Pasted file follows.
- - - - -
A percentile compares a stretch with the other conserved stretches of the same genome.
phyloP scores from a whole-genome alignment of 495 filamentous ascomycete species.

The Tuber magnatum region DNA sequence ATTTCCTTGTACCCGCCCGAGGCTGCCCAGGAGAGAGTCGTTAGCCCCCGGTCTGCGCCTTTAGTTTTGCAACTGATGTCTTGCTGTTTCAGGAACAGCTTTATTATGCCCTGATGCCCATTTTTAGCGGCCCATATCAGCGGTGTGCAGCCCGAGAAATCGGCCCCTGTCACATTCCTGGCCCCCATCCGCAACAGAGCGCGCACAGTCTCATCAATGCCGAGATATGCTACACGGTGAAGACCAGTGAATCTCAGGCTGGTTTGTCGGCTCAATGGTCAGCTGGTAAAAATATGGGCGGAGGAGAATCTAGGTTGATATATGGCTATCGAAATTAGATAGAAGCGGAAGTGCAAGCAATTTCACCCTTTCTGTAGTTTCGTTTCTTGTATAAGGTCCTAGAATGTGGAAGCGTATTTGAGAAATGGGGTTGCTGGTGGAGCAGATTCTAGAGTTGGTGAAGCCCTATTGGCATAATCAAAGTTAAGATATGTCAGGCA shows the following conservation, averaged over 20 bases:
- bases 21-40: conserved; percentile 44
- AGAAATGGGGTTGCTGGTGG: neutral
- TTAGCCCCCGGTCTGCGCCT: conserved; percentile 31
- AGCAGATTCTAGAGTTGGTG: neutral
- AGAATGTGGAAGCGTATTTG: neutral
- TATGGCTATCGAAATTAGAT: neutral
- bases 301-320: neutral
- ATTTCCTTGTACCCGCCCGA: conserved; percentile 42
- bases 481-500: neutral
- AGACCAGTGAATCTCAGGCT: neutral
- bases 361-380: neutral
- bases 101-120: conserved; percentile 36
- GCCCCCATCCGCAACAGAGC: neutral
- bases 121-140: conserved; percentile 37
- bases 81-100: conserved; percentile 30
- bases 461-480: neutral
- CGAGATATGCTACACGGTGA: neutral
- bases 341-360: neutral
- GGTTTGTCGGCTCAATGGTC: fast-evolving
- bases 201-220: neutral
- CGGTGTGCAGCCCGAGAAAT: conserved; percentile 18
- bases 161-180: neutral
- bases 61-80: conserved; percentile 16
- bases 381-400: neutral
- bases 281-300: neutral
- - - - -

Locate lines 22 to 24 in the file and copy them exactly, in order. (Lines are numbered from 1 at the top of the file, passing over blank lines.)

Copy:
- GGTTTGTCGGCTCAATGGTC: fast-evolving
- bases 201-220: neutral
- CGGTGTGCAGCCCGAGAAAT: conserved; percentile 18